The retrofitted ceiling fans did nothing but move the stale, hot air around in the colonial-era church. Deyonn’s boss loosened his tie. “How long have you had it?”
"Since I was three," Deyonn said. The shadow danced on the west wall of the church, dappled among the stained-glass colors. It appeared to be climbing over the empty pews in the back. Well, over their shadows anyway. "It’s always there."
"Why did I never see it before?"
Deyonn knew what he was thinking. He was drafting the letter excusing Deyonn from his position on the team. He was thinking about dealing with HR. He was deciding it wouldn’t be too much of a hassle. Deyonn could see him make the decision, so he answered honestly. “It does whatever my three year old self wishes I were doing.
The Applied Alchemy lab was filled with the sound of water rushing from the melting snow on the dome. Claude found it unnerving deep in his mind. He grabbed the newspaper from the lab bench, gathered up his coat, and headed for the door.
The newspaper was the great success of the field of Applied Alchemy. Ink changes to paper, paper morphs into ink, and you can change the articles every day. Everyone owned one, and you only needed one. Saves on the fuss and expense of printing and employing delivery urchins in those funny flat hats. And you save all those trees, thought Claude.
A hooded figure stood in the stable yard next to Claude’s slim economy dragon. Claude was used to his dragon getting a certain kind of admiring attention from a certain kind of onlooker. They were, however, usually female, skinny, early-twenties botany students, or the sort of guys who went for skinny young girls with mud-stained fingers and thick-rimmed spectacles and maybe an active and operational bird’s nest or two in their hair. The people who hung around his parked dragon were normally not hooded and cloaked on a sweltering summer afternoon. They were not usually, he thought, figures.
The figure wheeled at Claude’s approach. The hood concealed his identity but the open cloak revealed the gender. Claude said what you say when someone’s tampering with your dragon’s trunk, “Ho, there.”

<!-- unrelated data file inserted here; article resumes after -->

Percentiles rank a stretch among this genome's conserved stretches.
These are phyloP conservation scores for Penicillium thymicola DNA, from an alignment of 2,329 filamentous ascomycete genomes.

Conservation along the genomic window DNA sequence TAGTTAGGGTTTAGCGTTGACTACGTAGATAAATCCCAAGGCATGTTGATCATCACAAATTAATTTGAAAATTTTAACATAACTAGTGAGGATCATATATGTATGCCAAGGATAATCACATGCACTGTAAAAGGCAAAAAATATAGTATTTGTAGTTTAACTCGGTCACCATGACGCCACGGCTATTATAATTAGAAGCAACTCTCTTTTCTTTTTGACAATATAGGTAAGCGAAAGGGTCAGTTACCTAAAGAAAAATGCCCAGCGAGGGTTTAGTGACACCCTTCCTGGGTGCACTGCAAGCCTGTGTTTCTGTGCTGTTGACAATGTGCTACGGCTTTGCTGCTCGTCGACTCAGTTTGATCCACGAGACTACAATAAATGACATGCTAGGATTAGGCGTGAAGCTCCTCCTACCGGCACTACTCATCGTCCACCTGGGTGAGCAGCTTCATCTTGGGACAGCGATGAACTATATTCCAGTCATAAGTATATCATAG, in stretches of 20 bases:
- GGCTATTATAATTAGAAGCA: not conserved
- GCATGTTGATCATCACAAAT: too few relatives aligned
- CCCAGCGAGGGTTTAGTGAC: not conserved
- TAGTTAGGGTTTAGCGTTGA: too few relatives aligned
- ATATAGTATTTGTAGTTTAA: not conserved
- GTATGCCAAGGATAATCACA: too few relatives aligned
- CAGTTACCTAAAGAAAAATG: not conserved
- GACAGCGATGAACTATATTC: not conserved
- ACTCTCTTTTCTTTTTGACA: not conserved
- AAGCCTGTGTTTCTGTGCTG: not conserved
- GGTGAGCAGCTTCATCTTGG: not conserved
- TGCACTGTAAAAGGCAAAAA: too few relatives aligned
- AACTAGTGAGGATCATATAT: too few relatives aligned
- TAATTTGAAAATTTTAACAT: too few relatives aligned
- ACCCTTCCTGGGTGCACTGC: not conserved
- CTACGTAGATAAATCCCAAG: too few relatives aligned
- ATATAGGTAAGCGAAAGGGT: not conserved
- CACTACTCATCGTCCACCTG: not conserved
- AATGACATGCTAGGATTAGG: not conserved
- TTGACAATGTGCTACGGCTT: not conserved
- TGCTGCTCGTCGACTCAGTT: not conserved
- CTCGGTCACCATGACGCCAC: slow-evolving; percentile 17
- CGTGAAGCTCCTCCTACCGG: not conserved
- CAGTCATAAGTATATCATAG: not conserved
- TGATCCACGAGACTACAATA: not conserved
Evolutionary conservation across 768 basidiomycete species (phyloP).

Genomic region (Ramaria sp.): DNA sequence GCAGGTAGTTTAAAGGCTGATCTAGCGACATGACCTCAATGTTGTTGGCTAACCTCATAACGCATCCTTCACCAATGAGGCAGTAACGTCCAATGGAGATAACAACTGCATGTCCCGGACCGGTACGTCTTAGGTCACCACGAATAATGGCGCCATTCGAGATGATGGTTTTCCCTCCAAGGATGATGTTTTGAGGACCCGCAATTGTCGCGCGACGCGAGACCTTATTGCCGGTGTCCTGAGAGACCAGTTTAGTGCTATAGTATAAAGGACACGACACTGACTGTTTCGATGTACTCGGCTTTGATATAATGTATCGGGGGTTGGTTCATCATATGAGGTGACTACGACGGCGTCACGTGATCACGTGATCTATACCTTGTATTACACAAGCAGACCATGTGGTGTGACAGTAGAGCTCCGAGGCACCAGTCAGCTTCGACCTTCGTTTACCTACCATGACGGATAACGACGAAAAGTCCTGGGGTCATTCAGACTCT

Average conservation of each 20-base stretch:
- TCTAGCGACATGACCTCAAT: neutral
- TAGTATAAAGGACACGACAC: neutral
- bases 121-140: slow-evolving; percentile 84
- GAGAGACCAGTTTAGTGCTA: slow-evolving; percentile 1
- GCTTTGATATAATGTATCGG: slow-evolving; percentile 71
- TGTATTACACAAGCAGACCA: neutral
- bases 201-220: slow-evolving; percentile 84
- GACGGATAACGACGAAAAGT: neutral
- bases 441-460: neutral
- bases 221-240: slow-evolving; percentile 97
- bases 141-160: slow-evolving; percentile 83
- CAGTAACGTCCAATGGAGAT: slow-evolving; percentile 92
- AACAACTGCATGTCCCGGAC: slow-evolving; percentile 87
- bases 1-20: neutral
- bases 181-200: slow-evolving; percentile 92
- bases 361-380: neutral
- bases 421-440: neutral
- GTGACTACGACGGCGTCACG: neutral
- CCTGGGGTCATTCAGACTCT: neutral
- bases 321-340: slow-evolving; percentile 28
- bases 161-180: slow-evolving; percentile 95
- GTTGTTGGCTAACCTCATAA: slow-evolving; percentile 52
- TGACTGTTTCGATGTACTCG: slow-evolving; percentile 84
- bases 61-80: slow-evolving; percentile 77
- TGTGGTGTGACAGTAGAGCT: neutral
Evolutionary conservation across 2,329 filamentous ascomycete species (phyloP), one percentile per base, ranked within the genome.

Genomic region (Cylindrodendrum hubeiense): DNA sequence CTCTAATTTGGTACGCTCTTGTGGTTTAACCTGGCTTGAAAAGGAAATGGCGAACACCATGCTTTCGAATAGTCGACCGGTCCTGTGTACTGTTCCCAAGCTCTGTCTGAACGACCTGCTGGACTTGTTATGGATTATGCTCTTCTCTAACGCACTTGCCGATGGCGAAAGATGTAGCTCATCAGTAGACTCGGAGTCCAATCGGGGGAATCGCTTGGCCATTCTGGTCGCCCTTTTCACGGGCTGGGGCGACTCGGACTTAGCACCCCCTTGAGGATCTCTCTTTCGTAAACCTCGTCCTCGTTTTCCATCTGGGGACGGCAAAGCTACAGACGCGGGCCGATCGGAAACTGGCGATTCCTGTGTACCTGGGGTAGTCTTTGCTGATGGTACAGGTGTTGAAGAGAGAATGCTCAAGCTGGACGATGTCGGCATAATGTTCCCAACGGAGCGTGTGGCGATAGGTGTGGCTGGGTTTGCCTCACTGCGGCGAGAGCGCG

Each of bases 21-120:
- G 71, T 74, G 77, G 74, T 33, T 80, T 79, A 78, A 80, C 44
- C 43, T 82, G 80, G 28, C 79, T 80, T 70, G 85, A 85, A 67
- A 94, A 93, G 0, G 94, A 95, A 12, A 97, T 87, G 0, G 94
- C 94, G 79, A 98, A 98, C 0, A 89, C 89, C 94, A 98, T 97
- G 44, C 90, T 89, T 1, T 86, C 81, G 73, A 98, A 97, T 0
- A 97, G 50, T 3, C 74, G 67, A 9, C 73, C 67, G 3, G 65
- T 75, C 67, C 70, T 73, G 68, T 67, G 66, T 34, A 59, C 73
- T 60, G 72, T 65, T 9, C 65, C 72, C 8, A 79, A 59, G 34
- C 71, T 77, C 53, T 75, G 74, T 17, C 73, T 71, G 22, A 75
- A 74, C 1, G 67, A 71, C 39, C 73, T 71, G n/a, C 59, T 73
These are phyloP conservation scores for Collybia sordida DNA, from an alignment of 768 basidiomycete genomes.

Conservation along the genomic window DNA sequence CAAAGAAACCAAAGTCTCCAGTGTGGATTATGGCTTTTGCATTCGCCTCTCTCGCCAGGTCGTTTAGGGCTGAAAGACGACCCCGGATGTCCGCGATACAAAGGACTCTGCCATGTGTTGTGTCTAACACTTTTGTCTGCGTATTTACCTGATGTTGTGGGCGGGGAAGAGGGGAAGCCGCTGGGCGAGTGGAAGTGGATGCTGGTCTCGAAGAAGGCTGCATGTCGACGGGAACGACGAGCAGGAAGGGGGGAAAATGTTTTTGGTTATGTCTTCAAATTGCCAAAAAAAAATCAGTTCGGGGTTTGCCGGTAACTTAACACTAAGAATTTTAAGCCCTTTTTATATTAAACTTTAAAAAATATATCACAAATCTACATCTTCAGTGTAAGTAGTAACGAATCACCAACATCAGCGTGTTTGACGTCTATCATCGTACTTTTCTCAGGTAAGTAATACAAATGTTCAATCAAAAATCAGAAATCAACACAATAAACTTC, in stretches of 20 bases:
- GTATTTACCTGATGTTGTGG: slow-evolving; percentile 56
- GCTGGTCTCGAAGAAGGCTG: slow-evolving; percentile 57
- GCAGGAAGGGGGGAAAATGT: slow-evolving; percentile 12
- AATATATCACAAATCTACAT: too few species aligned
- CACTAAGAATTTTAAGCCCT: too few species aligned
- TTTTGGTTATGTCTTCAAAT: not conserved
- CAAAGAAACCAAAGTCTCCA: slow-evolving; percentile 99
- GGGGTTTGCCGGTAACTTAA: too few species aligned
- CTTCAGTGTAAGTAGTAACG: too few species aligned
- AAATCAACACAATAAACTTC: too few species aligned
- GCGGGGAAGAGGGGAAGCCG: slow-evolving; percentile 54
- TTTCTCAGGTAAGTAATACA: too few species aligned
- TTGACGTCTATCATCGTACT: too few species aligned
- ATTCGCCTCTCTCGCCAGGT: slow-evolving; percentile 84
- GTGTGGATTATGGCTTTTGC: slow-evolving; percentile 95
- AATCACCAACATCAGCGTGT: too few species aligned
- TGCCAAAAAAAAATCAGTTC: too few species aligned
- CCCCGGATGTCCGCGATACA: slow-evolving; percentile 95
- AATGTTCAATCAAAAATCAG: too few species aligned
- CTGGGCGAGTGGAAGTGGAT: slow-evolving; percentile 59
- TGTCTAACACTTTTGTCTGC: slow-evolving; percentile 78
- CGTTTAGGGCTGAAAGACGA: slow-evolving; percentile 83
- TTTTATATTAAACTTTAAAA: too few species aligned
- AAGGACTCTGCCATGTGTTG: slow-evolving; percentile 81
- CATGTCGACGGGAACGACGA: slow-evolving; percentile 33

He turned and ran between the dragons, toward their heads. His way was blocked by the sulphur troughs and a stack of barrels of saltpeter. Claude had him cornered. “Ho, there,” he said again, adding a triumphant, “Ha ha.”
"No need to thank me, you’re the man for the job. Chronological Alchemy is alchemical principals with Chronomasty thrown in. You researched Chronomasty at Continental University before you came over, did you not?"
"Ah, yes," Brad said. "Before the war." He was sensitive about being a native of the continent.
"Yes, well, the war is what the project is about. The continent has seen fit, until now, to attack with fire-breathing dragons."
"Oh indeed," said Brad, seizing on the subject, "But I wonder if you’ve seen some of the new Islantic breeds we’ve got? Twice the size of continental fire-breathers and an exponential increase in conflagrational capabilities."
"It is this very escalation in arms that has led the Continental military researchers, your former colleagues among them, to create a weapon that threatens to end the war," Maressica said, squinting out of the window at the light mid-afternoon dragon traffic above the lab building. "With Them as the victors."